Death of the Liquor License Moratorium: Perception Is Reality

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Now that the Georgetown Liquor License Moratorium is set to expire in April, the perception of the town as being a troublesome place to open a new restaurant is changing.

The Georgetown moratorium — in effect since 1989 and gone April 9 — has garnered opposition from Georgetown’s neighborhood groups, such as the Advisory Neighborhood Commission, Citizens Association of Georgetown, Georgetown Business Association and Georgetown Business Improvement District, which took the lead in advocating an end to the moratorium. This newspaper chimed in, too, arguing to let the Georgetown moratorium expire, with no strings attached.

Last week on WAMU’s Kojo Nnamdi Show, Joe Sternlieb of the Georgetown BID and Bill Starrels of the Georgetown ANC discussed the state of the town’s restaurant business, along with Ian Hilton of Chez Billy Sud, which just added Bar à Vin as a wine bar companion on 31st Street.

Hilton is a good symbol for what is becoming the new Georgetown — he expanded here, but only after he was told a place was available. (He thought there were few, if any, spots.) In the new atmosphere, Hilton is opening another place next door.

Facing a late opening for his new wine bar because of delayed inspections from the Department of Consumer and Regulatory Affairs, Hilton sought the help of Sternlieb and Starrels, who alerted D.C. officials and contacted the office of at-large council member Vincent Orange, whose committee oversees DCRA. Things were smoothed out, and the work completed.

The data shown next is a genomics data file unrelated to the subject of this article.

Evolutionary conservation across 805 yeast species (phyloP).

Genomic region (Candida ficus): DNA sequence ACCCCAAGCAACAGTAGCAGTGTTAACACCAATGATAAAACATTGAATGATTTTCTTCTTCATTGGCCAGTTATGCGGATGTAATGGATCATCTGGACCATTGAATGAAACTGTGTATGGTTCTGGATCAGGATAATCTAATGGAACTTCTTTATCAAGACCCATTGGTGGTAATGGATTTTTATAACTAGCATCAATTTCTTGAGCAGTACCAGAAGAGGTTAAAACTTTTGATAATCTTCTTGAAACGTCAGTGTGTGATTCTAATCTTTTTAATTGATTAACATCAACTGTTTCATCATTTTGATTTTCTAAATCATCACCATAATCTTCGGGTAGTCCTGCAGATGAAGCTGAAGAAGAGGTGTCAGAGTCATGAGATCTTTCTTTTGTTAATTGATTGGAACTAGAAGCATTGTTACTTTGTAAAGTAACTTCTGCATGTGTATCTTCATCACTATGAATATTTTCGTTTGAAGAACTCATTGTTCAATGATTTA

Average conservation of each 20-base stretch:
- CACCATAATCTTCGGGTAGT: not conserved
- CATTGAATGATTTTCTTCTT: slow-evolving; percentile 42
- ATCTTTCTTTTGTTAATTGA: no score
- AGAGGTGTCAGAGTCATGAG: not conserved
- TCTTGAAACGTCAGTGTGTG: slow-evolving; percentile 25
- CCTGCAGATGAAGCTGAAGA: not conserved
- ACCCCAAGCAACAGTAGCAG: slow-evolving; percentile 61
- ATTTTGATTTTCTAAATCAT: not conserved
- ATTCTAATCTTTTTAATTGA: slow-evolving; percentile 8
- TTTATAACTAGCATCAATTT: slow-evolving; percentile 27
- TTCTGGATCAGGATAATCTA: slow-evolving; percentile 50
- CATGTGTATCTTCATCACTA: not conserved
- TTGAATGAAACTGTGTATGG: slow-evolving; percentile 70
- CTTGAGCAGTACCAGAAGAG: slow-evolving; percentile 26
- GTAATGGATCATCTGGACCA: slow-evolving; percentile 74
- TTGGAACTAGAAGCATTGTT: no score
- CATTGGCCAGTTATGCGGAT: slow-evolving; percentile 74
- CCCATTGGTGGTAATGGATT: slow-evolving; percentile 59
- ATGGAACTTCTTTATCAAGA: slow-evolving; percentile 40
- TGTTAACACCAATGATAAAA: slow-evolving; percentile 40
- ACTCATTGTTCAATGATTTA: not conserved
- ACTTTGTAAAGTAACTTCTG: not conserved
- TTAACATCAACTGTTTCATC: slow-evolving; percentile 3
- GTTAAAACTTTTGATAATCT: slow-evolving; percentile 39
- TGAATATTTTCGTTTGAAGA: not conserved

With the moratorium wiped away, prospective restaurateurs will only have to check with the Alcoholic Beverage Control Board and fill out a standard settlement agreement. Even in Georgetown, we do not even want any kind of so-called template in the way. D.C. regulations are strong enough.

Starrels, in comments on the radio show about the newly fresh Georgetown atmosphere, said that the end of the moratorium “makes for a freer economy.” He was pleased with the many call-ins who supported his and others’ goals. Starrels also mentioned that Sternlieb has received more inquiries about opening businesses here than usual lately — indicating that Georgetown really is open for business.

Will the moratorium’s end spark a restaurant renaissance in Georgetown — even with sky-high rents? We can only hope, as we imagined so in the Feb. 10 issue.

All of this is something we have long advocated and something that will “make Georgetown great again,” as one business advocate likes to proclaim.

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